The North American Breeding Bird Survey is an annual avian survey that aims to collect long term data on the abundance and population status of breeding birds throughout North America. Voluntary participants run a selection of survey routes across a wide range of habitats and record the total number of bird species seen or heard along their routes. The routes covered each year are quite extensive and provide researchers and conservation managers with useful data for assessing the health of breeding bird populations over time. Routes are typically run during the peak of the breeding season (first 2 weeks of June) each year. The North American Breeding Bird Survey is a great resource for scientists to track the abundance of Cerulean Warblers in their breeding range over time and determining where this species is declining or doing well. I would encourage birders of any skill level to participate in this survey in order to help monitor populations of these inconspicuous songbirds. For more information about the North American Breeding Survey, click here.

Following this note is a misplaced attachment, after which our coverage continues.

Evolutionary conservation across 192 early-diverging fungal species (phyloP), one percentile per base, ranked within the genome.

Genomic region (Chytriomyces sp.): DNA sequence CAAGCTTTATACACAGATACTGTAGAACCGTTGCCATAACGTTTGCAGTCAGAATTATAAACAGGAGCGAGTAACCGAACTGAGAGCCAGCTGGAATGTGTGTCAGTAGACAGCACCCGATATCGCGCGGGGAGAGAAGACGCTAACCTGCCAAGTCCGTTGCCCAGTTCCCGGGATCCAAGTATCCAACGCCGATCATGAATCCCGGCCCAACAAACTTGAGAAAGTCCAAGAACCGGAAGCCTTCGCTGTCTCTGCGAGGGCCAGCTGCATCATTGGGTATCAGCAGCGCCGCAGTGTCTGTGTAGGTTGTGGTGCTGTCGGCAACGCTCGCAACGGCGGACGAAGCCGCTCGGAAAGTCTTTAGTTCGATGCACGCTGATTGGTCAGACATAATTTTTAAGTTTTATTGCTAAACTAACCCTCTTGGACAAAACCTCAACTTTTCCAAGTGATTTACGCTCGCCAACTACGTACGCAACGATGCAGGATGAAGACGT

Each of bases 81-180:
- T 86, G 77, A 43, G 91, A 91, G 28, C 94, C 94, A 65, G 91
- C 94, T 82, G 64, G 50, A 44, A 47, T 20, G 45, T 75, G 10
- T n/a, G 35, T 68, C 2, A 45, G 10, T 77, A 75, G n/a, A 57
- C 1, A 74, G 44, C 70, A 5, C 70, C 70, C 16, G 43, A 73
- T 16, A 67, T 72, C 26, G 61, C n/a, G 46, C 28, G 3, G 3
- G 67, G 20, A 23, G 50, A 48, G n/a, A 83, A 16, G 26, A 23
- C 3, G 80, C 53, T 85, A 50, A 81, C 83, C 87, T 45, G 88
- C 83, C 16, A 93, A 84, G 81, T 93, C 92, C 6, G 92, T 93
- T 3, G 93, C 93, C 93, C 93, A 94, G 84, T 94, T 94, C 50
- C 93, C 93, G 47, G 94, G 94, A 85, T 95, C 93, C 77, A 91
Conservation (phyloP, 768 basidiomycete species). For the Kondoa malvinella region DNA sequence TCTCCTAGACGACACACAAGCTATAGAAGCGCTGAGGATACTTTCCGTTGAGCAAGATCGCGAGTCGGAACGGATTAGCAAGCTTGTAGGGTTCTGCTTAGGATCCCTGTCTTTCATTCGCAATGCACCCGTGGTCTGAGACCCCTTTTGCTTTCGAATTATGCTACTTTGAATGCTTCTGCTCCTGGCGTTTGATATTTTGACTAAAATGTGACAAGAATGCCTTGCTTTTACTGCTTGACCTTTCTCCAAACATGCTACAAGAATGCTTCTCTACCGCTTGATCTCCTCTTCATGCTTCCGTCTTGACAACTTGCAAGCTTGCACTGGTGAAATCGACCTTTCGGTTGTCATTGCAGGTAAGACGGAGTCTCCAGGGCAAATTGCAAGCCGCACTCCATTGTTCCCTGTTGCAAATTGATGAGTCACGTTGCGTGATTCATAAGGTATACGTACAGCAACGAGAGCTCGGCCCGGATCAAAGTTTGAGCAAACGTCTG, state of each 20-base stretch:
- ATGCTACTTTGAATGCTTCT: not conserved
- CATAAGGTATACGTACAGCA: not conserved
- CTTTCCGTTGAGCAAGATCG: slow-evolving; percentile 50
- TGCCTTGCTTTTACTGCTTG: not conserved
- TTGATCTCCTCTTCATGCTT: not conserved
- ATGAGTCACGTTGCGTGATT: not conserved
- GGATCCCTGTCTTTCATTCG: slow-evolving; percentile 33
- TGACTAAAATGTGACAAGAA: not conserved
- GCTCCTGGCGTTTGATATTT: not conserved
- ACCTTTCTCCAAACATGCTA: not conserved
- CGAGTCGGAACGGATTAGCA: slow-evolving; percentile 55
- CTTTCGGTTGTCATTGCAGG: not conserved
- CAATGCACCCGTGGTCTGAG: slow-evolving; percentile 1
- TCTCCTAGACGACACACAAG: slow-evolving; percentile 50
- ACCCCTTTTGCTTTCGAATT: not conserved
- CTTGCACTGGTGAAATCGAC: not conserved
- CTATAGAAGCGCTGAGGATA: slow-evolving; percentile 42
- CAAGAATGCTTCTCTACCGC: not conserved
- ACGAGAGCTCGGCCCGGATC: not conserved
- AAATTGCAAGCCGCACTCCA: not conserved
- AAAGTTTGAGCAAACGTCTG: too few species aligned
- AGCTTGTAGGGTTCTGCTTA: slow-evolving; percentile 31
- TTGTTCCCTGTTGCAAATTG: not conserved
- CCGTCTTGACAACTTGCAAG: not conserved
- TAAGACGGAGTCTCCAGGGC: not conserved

The More You Know...
Cerulean Warblers are small and inconspicuous songbirds that feed and nest high in the tree tops during the breeding season. Due to this, it can be difficult to think about ways that we can individually help protect these elusive birds despite their prevalence in the Kingston region. The path to making a positive impact, however, is simple: be aware. Take the time to become informed about the lifestyles of Cerulean Warblers and other local migrant species, and you will find that is easy to contribute to their protection. For example, informing local property owners you may know that own areas with mature forests used by Ceruleans may help them make informed, beneficial management decisions. Alternatively, participating in Lights-Out campaigns and making active decisions to turn off your lights can positively impact Cerulean Warblers by reducing mortality from hitting windows. These initiatives, as well as the ones listed above, provide a useful guideline for how you can help to conserve cerulean warblers. Indeed, it will take the efforts of many individuals if we hope to save this charismatic species.